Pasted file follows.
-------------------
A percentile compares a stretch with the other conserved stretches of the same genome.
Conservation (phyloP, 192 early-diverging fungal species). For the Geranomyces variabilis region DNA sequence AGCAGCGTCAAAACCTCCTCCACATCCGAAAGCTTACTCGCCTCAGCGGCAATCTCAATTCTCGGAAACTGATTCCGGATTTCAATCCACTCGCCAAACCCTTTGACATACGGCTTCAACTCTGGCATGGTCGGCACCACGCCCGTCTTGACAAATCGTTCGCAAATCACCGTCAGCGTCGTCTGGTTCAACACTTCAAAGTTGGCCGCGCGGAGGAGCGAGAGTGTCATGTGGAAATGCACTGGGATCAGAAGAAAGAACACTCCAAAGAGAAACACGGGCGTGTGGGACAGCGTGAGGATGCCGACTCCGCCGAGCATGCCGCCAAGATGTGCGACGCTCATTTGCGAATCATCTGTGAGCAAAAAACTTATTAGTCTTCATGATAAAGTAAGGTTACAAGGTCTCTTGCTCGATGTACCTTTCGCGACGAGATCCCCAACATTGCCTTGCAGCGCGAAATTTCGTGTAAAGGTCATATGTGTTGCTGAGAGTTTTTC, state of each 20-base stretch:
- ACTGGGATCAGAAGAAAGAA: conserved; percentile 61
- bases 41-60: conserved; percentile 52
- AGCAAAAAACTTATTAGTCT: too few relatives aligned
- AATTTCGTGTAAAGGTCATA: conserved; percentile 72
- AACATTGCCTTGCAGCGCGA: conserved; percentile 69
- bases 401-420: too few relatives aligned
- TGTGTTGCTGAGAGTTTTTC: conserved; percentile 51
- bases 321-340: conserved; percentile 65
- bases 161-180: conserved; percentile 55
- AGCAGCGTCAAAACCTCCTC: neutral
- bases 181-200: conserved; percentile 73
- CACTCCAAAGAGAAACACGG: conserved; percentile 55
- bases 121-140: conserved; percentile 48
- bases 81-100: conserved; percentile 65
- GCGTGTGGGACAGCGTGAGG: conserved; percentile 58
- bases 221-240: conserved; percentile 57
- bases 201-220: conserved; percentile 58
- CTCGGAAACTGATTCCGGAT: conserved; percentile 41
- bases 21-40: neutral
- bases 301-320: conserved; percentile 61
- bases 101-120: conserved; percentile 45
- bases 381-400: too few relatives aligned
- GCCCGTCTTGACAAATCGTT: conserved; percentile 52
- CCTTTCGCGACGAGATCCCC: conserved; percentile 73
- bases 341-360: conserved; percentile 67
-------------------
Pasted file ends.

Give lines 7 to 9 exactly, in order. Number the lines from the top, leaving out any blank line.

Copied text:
- AACATTGCCTTGCAGCGCGA: conserved; percentile 69
- bases 401-420: too few relatives aligned
- TGTGTTGCTGAGAGTTTTTC: conserved; percentile 51